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To 120 and Beyond

 To 120 and Beyond – a Cause for Celebration

120 sounds like a ripe old age – but for the National Library of Israel (NLI), 120 is simply a meaningful milestone on the path to posterity – and a reason to celebrate. For 120 years, NLI has nurtured creativity – protecting and preserving the cultural treasures of previous generations, which have inspired the generations that followed. In this spirit, the Library has invited prominent Israeli artists and writers to make a creative statement based on an object of inspiration from the National Library’s treasure trove. Throughout this anniversary year, the public will be invited to special events to view these new productions. Readers the first exhibition in this series is currently on display.

​Israel's aspiring writers will make their mark on the cultural world shared by their fellow artists through a special program developed by NLI. It is almost axiomatic that writers and libraries are inextricably entwined. This is especially true for Israeli writers who have easy access to  the Library’s extensive archives and unrivaled collections of Judaica, Israel, Islam and the Middle East, and General Humanities. 
As part of this year’s celebrations, NLI has established a two-year pilot project to inspire the next generation of Israeli writers. Surrounded by the treasures of the Library’s core collections in a vibrant intellectual environment, four National Library Fellows will enjoy a rare opportunity to interact with their peers in an atmosphere conducive to intellectual and cultural creativity.
While writing is fundamentally a solitary occupation, readers are an essential adjunct to the creative process. This is articulated through the images featured in the current exhibition Readers. For this installation, noted Israeli photographer Aliza Auerbach drew her inspiration from the readers, who visit and use NLI on a daily basis, photographing them in the National Library’s reading rooms and public spaces. During the three months she spent in NLI, she recorded moments of intimacy between the reader and the book, the reader and the reading space, between the reading community and the librarians – capturing their expressive faces and features as they moved through the halls and corridors, and even in the cafeteria.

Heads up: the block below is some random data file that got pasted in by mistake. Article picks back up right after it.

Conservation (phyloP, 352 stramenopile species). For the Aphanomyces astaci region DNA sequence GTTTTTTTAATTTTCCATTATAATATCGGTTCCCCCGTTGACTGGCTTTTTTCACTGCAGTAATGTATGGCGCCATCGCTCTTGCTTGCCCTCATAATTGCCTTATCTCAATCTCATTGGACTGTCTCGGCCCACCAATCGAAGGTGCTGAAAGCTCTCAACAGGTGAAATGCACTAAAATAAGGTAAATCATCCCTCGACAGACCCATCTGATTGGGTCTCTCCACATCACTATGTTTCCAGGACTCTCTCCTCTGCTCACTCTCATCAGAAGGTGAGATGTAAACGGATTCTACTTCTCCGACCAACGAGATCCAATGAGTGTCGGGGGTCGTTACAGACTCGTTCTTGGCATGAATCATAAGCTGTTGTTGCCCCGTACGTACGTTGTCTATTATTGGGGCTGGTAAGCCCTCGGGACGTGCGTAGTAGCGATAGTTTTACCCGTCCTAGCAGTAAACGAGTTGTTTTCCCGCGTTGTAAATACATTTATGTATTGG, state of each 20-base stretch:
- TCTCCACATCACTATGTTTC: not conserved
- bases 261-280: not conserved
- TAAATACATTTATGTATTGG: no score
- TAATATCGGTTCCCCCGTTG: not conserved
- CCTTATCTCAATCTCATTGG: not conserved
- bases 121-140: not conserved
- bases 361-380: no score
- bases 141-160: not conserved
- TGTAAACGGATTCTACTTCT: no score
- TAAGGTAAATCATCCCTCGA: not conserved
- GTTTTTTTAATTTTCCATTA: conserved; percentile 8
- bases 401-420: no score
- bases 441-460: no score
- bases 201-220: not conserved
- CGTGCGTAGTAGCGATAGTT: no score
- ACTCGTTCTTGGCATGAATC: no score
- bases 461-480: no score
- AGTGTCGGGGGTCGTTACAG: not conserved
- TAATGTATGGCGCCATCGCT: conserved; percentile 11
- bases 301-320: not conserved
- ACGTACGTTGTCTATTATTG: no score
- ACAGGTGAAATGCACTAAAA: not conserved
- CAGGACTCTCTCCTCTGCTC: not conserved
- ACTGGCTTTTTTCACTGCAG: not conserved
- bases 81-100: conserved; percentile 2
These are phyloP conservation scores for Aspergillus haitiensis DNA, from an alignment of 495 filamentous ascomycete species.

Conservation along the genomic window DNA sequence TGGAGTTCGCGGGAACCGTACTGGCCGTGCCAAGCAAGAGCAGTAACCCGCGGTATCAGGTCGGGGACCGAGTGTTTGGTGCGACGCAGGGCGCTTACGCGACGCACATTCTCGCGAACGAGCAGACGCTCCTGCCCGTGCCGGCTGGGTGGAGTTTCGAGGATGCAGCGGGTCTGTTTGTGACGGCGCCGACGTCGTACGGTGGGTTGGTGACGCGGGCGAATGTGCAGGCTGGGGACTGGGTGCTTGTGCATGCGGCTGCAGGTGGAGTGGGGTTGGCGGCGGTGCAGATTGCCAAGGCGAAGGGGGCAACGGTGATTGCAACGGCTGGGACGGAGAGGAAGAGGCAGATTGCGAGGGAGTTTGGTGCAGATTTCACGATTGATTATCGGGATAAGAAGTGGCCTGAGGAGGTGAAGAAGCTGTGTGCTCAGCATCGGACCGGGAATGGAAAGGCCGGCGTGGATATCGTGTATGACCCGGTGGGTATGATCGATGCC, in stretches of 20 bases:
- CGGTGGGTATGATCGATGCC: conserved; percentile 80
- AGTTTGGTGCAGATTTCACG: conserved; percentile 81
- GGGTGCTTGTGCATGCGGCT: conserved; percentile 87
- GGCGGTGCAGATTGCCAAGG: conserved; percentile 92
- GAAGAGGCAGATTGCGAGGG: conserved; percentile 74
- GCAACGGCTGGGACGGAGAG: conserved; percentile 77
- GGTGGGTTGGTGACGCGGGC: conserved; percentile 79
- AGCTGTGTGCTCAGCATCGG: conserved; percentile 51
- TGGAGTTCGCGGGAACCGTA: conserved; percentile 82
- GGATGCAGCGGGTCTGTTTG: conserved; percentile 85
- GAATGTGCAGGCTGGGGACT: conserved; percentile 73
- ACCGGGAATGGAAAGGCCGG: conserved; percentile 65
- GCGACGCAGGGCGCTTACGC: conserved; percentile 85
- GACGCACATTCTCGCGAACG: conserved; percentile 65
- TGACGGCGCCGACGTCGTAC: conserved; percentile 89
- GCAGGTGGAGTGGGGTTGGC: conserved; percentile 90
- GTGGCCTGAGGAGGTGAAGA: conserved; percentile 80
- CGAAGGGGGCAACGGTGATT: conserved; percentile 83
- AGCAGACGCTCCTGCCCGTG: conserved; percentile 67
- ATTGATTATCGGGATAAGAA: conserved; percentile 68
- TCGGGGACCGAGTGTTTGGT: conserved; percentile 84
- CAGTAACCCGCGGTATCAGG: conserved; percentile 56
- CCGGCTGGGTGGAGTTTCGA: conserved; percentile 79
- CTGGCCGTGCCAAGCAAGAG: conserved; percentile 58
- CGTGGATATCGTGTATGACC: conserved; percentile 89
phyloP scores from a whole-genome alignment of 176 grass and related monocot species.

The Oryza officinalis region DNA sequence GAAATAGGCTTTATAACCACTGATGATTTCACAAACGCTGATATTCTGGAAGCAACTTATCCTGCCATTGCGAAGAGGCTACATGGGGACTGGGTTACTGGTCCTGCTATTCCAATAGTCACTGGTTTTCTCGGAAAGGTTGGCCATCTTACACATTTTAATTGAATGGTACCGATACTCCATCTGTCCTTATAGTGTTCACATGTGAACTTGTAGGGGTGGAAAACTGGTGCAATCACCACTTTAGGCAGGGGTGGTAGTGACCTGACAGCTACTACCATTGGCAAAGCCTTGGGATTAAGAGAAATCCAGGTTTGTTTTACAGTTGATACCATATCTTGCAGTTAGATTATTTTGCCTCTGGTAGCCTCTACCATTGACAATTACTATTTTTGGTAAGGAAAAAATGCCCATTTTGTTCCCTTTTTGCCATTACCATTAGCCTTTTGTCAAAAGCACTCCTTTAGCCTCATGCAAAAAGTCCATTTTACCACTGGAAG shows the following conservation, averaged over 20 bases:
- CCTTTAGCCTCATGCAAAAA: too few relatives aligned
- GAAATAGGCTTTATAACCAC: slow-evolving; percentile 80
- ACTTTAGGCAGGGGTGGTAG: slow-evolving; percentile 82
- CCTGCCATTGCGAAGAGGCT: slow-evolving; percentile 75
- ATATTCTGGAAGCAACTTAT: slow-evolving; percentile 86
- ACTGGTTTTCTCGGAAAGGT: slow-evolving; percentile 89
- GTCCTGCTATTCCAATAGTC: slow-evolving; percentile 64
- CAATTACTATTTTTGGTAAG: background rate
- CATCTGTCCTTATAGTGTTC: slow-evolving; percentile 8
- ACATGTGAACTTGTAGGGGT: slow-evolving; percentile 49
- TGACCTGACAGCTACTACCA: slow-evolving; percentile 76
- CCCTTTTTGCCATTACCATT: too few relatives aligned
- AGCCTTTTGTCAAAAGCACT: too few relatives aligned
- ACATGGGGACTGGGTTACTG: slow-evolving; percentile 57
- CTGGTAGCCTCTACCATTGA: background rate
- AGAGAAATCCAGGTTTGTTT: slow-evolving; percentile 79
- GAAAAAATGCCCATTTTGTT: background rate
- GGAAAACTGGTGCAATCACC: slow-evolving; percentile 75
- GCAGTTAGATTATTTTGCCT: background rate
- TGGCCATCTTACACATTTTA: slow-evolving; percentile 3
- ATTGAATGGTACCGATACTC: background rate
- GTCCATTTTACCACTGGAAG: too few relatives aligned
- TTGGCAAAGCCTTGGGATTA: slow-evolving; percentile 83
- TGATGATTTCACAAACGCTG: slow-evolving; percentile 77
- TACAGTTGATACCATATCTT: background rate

In her introduction, Member of Knesset Ruth Calderon, who prior to joining the Knesset served as the National Library’s Head of Culture and Educational Programs, quoted from Martin Buber’s Advice to Frequenters of Libraries.
“After you have visited the library ten times to look at books, go once to look at the readers. Look round the reading room not in order to observe them, but to know in your heart now, by various paths and yet by the same road, they aspire to what you yourself aspire: that is to say, how they strive to effect contact with the spirit, the spirit that has been transmitted and received – that has been preserved.
… Really look at the readers, see them all together as men and each one as a person: see the features, gestures, and postures of each. Thus you will learn something you will probably not be able to learn as well anywhere else: Books are great, but man is greater."
She noted – in the spirit of Martin Buber's words – that the exhibit documents the individuals, bibliophiles both old and young, whose eyes, hands and minds infuse the reading rooms with soul and spirit, transforming them into places of inspiration and sites of pilgrimage. These photographs are a manifestation of the individual reader, whether a regular visitor or random passer-by, Ms. Calderon said.
The accumulated portraits of readers and visitors, perusing and contemplating, creates a contemporary picture of the unique and notable National Library—an Israeli institution with an illustrious past, a present filled with a renewed mission and vision, and a focus fixed firmly on the future.